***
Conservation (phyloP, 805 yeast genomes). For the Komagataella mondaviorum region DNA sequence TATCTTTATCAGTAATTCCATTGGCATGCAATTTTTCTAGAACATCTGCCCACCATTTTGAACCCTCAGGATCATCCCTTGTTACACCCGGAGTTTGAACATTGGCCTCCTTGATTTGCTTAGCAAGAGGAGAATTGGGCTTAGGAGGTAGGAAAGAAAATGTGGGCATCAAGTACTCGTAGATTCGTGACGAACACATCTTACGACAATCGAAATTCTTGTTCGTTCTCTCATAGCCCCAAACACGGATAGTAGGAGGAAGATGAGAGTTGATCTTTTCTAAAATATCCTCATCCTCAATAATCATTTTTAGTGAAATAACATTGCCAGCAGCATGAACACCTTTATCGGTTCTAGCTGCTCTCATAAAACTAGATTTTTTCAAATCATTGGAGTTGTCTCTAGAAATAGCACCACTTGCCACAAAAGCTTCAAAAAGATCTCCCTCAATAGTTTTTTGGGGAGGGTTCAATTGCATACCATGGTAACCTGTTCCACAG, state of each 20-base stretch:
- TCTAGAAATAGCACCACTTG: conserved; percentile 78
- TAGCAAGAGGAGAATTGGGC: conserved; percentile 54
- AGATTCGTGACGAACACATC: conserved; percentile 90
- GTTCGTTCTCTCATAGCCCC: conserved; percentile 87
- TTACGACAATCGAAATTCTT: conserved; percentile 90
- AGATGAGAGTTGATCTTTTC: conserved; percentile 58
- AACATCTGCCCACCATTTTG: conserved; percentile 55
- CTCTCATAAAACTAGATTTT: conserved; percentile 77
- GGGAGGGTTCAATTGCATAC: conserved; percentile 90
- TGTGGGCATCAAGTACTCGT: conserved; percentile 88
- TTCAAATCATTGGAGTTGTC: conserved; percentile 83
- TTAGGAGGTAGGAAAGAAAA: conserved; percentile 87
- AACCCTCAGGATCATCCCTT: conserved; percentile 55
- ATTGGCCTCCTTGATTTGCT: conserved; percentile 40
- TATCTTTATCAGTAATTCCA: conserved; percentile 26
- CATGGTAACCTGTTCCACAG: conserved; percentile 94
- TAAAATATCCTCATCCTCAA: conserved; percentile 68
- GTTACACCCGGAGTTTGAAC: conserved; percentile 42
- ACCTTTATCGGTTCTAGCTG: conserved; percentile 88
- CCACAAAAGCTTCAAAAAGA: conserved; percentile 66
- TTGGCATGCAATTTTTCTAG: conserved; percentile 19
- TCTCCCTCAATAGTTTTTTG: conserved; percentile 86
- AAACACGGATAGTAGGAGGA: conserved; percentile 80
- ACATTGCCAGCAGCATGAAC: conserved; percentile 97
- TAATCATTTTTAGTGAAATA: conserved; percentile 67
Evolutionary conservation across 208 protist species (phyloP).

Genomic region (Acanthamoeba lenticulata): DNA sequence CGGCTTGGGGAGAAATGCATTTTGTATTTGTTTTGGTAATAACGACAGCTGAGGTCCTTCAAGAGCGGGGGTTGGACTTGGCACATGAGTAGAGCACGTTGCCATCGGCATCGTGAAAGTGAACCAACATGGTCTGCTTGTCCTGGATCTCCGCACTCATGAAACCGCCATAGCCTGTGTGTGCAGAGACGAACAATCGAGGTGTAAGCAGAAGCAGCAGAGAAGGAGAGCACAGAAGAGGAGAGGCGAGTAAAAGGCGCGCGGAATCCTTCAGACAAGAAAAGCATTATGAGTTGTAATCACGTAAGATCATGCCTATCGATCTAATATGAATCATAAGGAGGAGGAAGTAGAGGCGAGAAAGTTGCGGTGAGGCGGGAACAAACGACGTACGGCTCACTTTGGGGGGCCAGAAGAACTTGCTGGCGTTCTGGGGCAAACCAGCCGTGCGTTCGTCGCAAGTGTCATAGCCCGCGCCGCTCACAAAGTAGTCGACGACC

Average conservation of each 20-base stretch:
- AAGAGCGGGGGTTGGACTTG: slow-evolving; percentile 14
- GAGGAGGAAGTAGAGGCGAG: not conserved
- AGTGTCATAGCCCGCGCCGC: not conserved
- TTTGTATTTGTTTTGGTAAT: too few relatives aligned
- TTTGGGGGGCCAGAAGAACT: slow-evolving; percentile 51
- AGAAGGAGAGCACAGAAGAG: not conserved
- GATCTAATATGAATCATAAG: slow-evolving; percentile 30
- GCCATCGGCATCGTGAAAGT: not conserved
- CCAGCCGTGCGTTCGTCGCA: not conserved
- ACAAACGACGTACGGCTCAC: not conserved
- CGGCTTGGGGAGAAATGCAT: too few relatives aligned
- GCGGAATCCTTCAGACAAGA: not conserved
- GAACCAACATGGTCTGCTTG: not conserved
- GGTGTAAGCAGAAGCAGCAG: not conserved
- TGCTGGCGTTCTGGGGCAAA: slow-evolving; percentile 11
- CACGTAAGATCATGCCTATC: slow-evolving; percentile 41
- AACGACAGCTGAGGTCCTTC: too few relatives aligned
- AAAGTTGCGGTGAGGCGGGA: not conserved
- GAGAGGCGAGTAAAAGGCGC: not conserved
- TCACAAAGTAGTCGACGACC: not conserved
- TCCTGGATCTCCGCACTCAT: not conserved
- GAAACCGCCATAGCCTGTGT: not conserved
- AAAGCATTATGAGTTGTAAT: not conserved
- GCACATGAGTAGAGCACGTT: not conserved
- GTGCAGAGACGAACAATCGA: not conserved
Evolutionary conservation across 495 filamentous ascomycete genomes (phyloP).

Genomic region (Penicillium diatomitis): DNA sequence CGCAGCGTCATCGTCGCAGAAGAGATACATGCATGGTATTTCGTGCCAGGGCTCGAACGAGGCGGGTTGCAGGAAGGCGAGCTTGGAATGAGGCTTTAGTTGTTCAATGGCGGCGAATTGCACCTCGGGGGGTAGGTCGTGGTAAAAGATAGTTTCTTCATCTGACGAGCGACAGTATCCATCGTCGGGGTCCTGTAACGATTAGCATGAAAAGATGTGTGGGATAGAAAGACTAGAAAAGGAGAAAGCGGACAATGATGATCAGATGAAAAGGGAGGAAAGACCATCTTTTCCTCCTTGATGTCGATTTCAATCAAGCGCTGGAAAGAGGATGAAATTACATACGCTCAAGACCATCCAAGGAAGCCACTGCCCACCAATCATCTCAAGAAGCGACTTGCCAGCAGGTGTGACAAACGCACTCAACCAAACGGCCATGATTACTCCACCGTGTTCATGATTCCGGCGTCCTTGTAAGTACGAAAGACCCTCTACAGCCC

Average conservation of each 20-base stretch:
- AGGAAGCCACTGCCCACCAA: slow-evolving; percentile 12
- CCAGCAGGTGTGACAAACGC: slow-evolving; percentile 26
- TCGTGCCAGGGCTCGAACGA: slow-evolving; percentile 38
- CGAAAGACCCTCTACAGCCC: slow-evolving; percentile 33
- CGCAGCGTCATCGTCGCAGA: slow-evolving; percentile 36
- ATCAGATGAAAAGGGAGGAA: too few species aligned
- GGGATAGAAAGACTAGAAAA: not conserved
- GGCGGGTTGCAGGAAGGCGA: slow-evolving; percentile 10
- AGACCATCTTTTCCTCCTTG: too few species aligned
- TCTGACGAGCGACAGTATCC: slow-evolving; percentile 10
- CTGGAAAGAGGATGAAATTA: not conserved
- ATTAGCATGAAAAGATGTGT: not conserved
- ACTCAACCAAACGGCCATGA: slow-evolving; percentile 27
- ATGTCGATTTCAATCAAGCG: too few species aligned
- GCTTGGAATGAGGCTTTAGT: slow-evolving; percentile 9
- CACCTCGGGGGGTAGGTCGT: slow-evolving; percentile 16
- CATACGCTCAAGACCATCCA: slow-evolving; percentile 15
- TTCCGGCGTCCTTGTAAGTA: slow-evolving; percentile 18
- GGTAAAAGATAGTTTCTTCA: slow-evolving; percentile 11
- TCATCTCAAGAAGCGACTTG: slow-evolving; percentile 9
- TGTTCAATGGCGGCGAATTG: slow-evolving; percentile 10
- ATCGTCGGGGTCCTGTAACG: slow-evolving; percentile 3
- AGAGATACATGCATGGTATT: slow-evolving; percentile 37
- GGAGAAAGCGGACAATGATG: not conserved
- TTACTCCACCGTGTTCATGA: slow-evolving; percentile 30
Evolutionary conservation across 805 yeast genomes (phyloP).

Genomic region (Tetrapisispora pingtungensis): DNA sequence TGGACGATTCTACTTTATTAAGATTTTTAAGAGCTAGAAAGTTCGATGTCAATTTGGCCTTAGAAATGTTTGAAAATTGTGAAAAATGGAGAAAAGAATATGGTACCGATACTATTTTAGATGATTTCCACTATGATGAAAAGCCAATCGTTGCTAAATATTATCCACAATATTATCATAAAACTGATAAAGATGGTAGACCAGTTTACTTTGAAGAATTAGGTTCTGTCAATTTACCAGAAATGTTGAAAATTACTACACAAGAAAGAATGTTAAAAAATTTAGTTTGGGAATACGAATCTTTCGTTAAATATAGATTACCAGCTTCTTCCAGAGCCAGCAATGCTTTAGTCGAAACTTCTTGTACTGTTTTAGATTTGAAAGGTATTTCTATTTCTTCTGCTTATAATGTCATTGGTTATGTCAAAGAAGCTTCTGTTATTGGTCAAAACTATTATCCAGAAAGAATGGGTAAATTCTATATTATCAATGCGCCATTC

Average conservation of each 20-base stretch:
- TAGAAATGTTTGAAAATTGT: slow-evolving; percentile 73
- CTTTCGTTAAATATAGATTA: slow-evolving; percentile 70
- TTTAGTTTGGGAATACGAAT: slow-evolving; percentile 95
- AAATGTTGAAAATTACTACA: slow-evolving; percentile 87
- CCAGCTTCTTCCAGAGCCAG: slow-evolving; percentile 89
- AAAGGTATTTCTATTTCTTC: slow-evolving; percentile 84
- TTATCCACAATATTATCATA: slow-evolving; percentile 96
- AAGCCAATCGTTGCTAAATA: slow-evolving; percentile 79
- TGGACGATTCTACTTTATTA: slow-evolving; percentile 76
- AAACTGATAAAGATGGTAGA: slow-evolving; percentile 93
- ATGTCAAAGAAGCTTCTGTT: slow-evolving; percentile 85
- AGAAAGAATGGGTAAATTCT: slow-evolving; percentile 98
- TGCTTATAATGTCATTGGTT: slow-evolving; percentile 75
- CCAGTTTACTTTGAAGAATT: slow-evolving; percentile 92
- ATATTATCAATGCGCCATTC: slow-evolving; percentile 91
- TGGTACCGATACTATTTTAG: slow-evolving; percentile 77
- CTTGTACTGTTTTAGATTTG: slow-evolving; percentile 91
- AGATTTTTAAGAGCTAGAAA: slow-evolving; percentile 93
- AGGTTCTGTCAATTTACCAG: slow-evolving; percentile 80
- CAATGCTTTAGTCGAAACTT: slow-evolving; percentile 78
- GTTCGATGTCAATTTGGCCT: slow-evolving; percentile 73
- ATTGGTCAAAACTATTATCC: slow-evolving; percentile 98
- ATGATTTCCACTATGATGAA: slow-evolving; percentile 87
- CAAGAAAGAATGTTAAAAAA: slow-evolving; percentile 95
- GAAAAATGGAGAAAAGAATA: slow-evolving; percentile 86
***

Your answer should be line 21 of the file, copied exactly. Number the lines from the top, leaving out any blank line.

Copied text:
- CCACAAAAGCTTCAAAAAGA: conserved; percentile 66